Recently, the attosecond holographic angular streaking scheme using two-color bicircular fields () has been widely used to explore time-resolved photoemission dynamics in atomic multiphoton ionization [1621], such as probing the phase and amplitude of emitting wave packets [16], and measuring the time delay of spin-orbit coupled electronic states [20]. In contrast to atomic photoionization, molecular frame measurements of complex molecules show that the spatial distribution of molecular orbitals can result in the displacement of rescattering wavepacket [22], orientation-dependent electron phase distribution [23], and modulation of the releasing time of photoelectrons [24, 25]. Due to the anisotropy of the long-range ionic potential in molecules, the photoelectron interference patterns are distorted. The photoemission has nontrivial spatiotemporal features for complex molecules [26]. In this sense, revealing the time delay of molecular strong-field ionization and clocking the multiphoton ionization of asymmetrical molecules are certainly interesting and would be important in revealing further fundamental principles in ultrafast physical and chemical sciences.

Here, we employ the phase-locked two-color bicircular () fields to investigate the orientation-dependent photoelectron angular streaking of asymmetric CO molecules and to extract the molecular frame sub-Coulomb-barrier phase of the photoelectron wavepacket, which is associated with the molecular Wigner time delay. We measure the molecular frame photoelectron angular distributions of CO molecules in a high-intensity 400 nm circular field and a same-helicity low-intensity 800 nm circular field. The measured photoelectron angular distribution reveals an alternating half-ring pattern, which exhibits a drastic dependence on the molecular orientation angle. We develop a semiclassical nonadiabatic molecular quantum trajectory Monte Carlo (MO-QTMC) model to extract the contribution of the anisotropic Coulomb interaction and the molecular orbital structure from the photoelectron interference patterns. The effect of the sub-Coulomb-barrier phase of emitted electron wavepacket on the photoelectron interference structure has been also revealed. This molecular frame sub-Coulomb-barrier phase depends on the molecular orientation and photoelectron energy, and it is intrinsically related with the Wigner time delay.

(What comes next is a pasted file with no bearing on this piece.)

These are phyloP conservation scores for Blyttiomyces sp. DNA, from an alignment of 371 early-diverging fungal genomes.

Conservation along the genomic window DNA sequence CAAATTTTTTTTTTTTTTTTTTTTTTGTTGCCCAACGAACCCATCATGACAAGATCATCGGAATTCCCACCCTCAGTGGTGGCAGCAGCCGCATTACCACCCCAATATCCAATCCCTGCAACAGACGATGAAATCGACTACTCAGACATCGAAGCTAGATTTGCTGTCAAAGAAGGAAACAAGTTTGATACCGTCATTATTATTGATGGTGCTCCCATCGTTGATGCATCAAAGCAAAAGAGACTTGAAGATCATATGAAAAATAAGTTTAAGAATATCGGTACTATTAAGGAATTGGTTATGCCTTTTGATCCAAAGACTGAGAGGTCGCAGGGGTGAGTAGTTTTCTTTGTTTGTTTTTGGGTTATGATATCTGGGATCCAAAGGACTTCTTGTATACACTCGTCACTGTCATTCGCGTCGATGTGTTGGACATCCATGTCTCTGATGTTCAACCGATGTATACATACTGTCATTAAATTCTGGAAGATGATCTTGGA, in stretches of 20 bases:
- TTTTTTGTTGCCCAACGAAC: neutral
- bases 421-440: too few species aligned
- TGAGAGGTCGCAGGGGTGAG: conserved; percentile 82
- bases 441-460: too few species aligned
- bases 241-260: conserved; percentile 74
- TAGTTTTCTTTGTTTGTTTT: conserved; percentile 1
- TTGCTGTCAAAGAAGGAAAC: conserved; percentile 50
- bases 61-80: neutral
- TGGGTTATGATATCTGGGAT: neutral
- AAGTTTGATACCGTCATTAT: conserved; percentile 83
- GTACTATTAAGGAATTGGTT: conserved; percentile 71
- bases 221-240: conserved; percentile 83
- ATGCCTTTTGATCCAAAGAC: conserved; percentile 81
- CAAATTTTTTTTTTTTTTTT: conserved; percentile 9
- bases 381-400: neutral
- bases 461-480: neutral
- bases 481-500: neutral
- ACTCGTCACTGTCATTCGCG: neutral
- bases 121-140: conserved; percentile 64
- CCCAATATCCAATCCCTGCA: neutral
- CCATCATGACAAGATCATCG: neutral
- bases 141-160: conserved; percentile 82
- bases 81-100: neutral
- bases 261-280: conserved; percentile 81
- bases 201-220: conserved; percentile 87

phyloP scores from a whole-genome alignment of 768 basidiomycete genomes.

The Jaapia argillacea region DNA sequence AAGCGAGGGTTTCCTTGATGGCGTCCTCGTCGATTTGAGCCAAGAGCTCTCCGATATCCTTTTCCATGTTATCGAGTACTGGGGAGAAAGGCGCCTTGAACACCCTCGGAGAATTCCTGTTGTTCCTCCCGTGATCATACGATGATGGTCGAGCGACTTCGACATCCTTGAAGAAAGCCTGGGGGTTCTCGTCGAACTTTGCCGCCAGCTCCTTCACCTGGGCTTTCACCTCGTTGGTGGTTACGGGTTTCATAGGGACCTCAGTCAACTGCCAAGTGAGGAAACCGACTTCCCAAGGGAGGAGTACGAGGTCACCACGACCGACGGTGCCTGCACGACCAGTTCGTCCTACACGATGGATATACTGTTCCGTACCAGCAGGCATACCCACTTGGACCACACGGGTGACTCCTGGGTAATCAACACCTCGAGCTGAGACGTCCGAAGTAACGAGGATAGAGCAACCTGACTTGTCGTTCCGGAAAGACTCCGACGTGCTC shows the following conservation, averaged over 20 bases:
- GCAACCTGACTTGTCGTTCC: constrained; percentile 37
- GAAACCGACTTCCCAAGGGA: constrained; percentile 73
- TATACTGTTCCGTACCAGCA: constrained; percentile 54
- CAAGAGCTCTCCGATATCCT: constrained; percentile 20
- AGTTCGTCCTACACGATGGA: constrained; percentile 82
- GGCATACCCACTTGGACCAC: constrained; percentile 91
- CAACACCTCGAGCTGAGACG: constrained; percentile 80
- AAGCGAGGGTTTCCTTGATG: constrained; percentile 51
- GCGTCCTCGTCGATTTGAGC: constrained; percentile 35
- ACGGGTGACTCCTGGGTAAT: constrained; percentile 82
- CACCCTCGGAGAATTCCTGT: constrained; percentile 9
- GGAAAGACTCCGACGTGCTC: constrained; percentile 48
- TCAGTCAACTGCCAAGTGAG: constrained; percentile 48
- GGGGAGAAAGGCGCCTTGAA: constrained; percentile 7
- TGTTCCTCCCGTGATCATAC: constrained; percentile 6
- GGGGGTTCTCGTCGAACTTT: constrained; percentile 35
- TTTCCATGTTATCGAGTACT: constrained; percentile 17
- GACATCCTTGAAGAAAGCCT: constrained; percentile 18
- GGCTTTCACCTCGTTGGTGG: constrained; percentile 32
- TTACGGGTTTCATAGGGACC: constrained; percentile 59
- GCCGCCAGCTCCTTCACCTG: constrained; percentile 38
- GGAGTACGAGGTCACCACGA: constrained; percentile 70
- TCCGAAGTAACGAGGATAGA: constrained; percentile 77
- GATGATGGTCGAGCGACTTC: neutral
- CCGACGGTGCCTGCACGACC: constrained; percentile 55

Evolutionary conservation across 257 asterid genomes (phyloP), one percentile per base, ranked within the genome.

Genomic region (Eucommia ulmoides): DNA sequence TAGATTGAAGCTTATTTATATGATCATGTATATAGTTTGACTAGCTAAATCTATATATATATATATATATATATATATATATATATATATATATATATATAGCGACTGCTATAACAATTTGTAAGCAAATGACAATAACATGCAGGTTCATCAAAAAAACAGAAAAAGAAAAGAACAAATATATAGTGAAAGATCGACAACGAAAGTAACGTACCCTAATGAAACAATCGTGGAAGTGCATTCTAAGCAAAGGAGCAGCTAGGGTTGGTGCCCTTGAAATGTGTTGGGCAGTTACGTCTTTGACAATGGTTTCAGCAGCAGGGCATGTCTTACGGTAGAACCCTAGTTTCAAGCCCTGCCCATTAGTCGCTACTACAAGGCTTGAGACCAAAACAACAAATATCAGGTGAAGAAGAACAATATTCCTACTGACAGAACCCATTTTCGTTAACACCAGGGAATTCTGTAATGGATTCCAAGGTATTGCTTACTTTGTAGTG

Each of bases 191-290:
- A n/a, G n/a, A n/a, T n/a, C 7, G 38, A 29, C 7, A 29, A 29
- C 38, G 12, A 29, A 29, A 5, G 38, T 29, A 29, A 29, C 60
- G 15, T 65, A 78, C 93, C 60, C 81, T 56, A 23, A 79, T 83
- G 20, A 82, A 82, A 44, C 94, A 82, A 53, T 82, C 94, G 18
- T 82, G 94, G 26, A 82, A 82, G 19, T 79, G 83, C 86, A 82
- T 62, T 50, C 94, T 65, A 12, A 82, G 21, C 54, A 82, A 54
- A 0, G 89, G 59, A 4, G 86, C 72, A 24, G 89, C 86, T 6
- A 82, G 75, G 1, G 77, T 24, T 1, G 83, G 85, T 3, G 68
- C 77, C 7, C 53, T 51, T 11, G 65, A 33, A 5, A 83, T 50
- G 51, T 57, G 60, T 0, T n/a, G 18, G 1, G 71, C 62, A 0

2. Materials and Methods

2.1. Experimental Methods

Experimentally, the fundamental field is produced by a femtosecond Ti: sapphire laser amplifier system (25 fs FWHM, 800 nm, and 3 kHz). The second harmonic pulse at 400 nm is generated by using a 250 μm BBO crystal. The two-color bicircular (corotating two-color circularly polarized (CoRTC)) field is realized by using a Mach-Zehnder interferometer scheme. A pair of fused silica wedges are used to precisely adjust the relative phase between the two laser pulses with a time accuracy of ~5 as. Three-dimensional momentum vectors of the photoelectrons and fragment ions are coincidently detected using the cold target recoil ion momentum spectroscopy (COLTRIMS) apparatus [27]. The laser intensities of the 400 nm and 800 nm circular fields are calibrated to be  W/cm2 and  W/cm2 in our experiment, respectively. In the experiment, the Keldysh parameter is calculated to be ( is the ionization potential of CO; is the pondermotive potential with the laser field amplitude and frequency ), which is well in multiphoton ionization regime.